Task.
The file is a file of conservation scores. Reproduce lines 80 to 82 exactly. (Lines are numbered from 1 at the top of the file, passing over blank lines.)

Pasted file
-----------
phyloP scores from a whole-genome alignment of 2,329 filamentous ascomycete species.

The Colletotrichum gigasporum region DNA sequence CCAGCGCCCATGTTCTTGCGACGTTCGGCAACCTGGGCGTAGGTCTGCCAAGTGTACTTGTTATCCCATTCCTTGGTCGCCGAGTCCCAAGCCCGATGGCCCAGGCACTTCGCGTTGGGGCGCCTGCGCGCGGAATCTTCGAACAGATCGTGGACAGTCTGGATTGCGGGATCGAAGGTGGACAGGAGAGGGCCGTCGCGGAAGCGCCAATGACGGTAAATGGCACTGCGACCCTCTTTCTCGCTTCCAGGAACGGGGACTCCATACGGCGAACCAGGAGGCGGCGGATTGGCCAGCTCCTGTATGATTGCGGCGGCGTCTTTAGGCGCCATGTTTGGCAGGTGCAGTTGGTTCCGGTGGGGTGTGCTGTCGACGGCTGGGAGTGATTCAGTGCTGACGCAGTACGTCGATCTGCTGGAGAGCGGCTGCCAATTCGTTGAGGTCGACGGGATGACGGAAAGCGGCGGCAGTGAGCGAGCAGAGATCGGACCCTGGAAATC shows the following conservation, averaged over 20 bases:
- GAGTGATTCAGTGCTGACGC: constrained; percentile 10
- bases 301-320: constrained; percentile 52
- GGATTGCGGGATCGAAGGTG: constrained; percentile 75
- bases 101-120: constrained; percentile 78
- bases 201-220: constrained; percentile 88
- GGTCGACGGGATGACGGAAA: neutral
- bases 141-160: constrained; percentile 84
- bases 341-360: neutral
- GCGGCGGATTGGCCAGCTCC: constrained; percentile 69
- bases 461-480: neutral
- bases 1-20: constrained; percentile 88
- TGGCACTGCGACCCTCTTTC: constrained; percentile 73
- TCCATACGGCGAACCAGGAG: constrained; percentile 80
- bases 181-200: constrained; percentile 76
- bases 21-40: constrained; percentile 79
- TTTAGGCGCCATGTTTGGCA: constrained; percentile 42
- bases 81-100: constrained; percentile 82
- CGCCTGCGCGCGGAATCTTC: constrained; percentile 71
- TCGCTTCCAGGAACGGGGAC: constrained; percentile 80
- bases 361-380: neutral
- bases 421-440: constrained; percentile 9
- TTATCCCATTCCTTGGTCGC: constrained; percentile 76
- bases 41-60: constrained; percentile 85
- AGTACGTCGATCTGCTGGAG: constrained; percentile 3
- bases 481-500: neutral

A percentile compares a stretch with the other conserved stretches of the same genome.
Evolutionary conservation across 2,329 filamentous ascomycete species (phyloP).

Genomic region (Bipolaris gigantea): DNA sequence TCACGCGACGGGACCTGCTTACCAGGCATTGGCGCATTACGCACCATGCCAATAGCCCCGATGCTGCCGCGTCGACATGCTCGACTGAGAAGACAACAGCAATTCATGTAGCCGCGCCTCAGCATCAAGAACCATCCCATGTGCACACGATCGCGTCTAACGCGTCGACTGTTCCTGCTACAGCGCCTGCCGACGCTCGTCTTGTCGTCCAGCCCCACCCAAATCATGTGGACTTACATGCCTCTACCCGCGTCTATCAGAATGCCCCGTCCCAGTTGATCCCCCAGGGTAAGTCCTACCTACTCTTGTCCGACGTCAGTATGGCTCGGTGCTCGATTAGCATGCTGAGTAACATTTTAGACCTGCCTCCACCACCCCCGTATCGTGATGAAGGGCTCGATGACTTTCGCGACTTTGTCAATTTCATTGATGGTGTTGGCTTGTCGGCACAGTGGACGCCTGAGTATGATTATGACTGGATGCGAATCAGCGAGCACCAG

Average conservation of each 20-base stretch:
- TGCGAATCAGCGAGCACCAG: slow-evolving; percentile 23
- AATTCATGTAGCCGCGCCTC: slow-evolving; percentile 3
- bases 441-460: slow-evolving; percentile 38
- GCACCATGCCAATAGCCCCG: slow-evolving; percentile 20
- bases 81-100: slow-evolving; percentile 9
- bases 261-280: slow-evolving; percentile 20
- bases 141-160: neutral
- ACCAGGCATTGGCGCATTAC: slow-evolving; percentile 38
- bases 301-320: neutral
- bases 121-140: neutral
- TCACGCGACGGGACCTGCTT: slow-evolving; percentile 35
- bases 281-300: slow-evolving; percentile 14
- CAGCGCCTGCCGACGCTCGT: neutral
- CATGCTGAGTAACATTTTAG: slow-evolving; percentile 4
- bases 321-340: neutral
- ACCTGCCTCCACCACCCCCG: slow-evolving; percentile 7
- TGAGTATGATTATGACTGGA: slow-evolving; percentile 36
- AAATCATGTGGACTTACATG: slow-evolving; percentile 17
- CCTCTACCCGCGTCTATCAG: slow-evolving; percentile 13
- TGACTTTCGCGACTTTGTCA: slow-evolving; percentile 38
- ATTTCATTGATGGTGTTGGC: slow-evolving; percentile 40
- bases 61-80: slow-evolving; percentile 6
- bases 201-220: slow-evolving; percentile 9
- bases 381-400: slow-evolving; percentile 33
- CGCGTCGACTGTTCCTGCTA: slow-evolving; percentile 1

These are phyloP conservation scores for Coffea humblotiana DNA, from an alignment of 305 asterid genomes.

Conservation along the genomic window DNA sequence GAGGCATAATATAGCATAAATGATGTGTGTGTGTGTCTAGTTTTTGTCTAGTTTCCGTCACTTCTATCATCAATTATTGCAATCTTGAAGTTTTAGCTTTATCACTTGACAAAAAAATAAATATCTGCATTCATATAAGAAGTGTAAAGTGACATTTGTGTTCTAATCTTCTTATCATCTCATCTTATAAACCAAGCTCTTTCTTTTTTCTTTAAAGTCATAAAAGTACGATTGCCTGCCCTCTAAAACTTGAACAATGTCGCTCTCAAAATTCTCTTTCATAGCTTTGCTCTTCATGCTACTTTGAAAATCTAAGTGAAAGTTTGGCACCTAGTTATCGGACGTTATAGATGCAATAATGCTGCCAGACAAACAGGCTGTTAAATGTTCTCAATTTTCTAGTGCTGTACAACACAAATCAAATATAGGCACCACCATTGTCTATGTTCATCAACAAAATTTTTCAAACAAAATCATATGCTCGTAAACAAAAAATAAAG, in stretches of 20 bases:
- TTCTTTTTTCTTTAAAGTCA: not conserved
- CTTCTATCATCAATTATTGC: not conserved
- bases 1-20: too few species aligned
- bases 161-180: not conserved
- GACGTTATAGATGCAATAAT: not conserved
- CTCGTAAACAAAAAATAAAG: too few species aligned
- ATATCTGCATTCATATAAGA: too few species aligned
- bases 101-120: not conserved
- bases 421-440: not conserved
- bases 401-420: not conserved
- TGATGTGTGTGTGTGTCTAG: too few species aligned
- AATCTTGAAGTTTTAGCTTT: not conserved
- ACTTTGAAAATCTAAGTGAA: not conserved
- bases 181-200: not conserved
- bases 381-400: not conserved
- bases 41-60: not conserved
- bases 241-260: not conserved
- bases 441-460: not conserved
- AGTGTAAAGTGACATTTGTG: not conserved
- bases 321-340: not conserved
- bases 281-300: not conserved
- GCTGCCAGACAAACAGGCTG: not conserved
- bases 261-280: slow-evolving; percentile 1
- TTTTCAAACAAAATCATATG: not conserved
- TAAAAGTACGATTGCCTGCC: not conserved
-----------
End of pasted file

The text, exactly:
- GCTGCCAGACAAACAGGCTG: not conserved
- bases 261-280: slow-evolving; percentile 1
- TTTTCAAACAAAATCATATG: not conserved